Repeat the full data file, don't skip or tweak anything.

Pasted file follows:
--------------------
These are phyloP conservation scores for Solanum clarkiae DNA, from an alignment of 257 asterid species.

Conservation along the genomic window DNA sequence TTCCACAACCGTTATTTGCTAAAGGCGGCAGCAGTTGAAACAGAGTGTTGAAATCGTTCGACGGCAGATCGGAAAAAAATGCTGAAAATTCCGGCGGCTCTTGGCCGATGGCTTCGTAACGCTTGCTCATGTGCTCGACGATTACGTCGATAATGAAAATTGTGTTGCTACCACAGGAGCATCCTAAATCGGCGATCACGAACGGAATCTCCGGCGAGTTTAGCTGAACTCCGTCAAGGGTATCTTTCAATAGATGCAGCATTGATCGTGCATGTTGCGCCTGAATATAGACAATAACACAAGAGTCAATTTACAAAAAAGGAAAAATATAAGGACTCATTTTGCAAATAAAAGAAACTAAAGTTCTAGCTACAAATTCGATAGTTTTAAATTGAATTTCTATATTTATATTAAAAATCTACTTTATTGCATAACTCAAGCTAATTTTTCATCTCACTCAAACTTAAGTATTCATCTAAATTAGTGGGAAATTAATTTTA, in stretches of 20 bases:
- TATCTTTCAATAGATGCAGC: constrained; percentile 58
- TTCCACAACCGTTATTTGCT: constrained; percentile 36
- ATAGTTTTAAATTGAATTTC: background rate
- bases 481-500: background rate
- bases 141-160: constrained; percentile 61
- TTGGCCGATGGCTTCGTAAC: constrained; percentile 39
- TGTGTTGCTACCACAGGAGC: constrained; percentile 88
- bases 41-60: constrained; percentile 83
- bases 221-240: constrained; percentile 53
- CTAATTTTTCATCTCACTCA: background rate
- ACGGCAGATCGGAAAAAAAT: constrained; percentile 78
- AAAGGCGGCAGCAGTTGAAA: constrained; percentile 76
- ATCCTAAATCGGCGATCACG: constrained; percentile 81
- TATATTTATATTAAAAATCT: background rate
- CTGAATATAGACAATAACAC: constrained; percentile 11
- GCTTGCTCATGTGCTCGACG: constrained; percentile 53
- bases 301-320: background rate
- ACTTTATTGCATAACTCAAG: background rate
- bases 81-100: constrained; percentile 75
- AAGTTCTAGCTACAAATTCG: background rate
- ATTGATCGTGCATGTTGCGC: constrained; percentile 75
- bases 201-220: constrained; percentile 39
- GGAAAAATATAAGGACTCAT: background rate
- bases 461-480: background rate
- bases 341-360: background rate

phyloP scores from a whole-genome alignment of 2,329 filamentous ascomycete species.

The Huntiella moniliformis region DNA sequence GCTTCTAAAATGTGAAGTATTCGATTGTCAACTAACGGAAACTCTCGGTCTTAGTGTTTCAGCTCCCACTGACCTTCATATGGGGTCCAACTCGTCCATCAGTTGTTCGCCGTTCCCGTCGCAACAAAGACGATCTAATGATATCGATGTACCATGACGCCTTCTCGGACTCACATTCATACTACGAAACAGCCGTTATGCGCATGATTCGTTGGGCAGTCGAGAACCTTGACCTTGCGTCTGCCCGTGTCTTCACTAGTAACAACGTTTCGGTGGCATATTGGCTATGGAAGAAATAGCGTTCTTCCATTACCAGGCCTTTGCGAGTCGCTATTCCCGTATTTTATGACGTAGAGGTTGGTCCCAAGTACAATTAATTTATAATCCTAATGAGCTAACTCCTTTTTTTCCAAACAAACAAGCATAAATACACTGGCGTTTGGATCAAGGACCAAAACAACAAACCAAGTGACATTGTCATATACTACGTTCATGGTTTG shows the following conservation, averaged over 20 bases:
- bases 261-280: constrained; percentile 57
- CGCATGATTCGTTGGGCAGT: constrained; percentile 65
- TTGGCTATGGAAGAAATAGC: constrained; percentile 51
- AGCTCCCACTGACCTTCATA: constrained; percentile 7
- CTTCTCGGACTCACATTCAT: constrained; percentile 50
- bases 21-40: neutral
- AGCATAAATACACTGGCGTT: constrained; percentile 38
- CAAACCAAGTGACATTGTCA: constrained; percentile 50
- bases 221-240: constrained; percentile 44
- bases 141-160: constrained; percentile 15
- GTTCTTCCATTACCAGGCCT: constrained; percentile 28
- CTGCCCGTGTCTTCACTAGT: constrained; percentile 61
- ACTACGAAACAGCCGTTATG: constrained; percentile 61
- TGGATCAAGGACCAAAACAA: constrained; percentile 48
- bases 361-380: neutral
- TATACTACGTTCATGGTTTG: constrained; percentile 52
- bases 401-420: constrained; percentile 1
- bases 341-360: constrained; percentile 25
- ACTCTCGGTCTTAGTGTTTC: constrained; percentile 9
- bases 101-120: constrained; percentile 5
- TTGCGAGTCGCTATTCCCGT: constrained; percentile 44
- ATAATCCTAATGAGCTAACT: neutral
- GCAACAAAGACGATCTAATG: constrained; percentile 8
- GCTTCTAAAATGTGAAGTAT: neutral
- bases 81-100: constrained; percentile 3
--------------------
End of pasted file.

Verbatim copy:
These are phyloP conservation scores for Solanum clarkiae DNA, from an alignment of 257 asterid species.

Conservation along the genomic window DNA sequence TTCCACAACCGTTATTTGCTAAAGGCGGCAGCAGTTGAAACAGAGTGTTGAAATCGTTCGACGGCAGATCGGAAAAAAATGCTGAAAATTCCGGCGGCTCTTGGCCGATGGCTTCGTAACGCTTGCTCATGTGCTCGACGATTACGTCGATAATGAAAATTGTGTTGCTACCACAGGAGCATCCTAAATCGGCGATCACGAACGGAATCTCCGGCGAGTTTAGCTGAACTCCGTCAAGGGTATCTTTCAATAGATGCAGCATTGATCGTGCATGTTGCGCCTGAATATAGACAATAACACAAGAGTCAATTTACAAAAAAGGAAAAATATAAGGACTCATTTTGCAAATAAAAGAAACTAAAGTTCTAGCTACAAATTCGATAGTTTTAAATTGAATTTCTATATTTATATTAAAAATCTACTTTATTGCATAACTCAAGCTAATTTTTCATCTCACTCAAACTTAAGTATTCATCTAAATTAGTGGGAAATTAATTTTA, in stretches of 20 bases:
- TATCTTTCAATAGATGCAGC: constrained; percentile 58
- TTCCACAACCGTTATTTGCT: constrained; percentile 36
- ATAGTTTTAAATTGAATTTC: background rate
- bases 481-500: background rate
- bases 141-160: constrained; percentile 61
- TTGGCCGATGGCTTCGTAAC: constrained; percentile 39
- TGTGTTGCTACCACAGGAGC: constrained; percentile 88
- bases 41-60: constrained; percentile 83
- bases 221-240: constrained; percentile 53
- CTAATTTTTCATCTCACTCA: background rate
- ACGGCAGATCGGAAAAAAAT: constrained; percentile 78
- AAAGGCGGCAGCAGTTGAAA: constrained; percentile 76
- ATCCTAAATCGGCGATCACG: constrained; percentile 81
- TATATTTATATTAAAAATCT: background rate
- CTGAATATAGACAATAACAC: constrained; percentile 11
- GCTTGCTCATGTGCTCGACG: constrained; percentile 53
- bases 301-320: background rate
- ACTTTATTGCATAACTCAAG: background rate
- bases 81-100: constrained; percentile 75
- AAGTTCTAGCTACAAATTCG: background rate
- ATTGATCGTGCATGTTGCGC: constrained; percentile 75
- bases 201-220: constrained; percentile 39
- GGAAAAATATAAGGACTCAT: background rate
- bases 461-480: background rate
- bases 341-360: background rate

phyloP scores from a whole-genome alignment of 2,329 filamentous ascomycete species.

The Huntiella moniliformis region DNA sequence GCTTCTAAAATGTGAAGTATTCGATTGTCAACTAACGGAAACTCTCGGTCTTAGTGTTTCAGCTCCCACTGACCTTCATATGGGGTCCAACTCGTCCATCAGTTGTTCGCCGTTCCCGTCGCAACAAAGACGATCTAATGATATCGATGTACCATGACGCCTTCTCGGACTCACATTCATACTACGAAACAGCCGTTATGCGCATGATTCGTTGGGCAGTCGAGAACCTTGACCTTGCGTCTGCCCGTGTCTTCACTAGTAACAACGTTTCGGTGGCATATTGGCTATGGAAGAAATAGCGTTCTTCCATTACCAGGCCTTTGCGAGTCGCTATTCCCGTATTTTATGACGTAGAGGTTGGTCCCAAGTACAATTAATTTATAATCCTAATGAGCTAACTCCTTTTTTTCCAAACAAACAAGCATAAATACACTGGCGTTTGGATCAAGGACCAAAACAACAAACCAAGTGACATTGTCATATACTACGTTCATGGTTTG shows the following conservation, averaged over 20 bases:
- bases 261-280: constrained; percentile 57
- CGCATGATTCGTTGGGCAGT: constrained; percentile 65
- TTGGCTATGGAAGAAATAGC: constrained; percentile 51
- AGCTCCCACTGACCTTCATA: constrained; percentile 7
- CTTCTCGGACTCACATTCAT: constrained; percentile 50
- bases 21-40: neutral
- AGCATAAATACACTGGCGTT: constrained; percentile 38
- CAAACCAAGTGACATTGTCA: constrained; percentile 50
- bases 221-240: constrained; percentile 44
- bases 141-160: constrained; percentile 15
- GTTCTTCCATTACCAGGCCT: constrained; percentile 28
- CTGCCCGTGTCTTCACTAGT: constrained; percentile 61
- ACTACGAAACAGCCGTTATG: constrained; percentile 61
- TGGATCAAGGACCAAAACAA: constrained; percentile 48
- bases 361-380: neutral
- TATACTACGTTCATGGTTTG: constrained; percentile 52
- bases 401-420: constrained; percentile 1
- bases 341-360: constrained; percentile 25
- ACTCTCGGTCTTAGTGTTTC: constrained; percentile 9
- bases 101-120: constrained; percentile 5
- TTGCGAGTCGCTATTCCCGT: constrained; percentile 44
- ATAATCCTAATGAGCTAACT: neutral
- GCAACAAAGACGATCTAATG: constrained; percentile 8
- GCTTCTAAAATGTGAAGTAT: neutral
- bases 81-100: constrained; percentile 3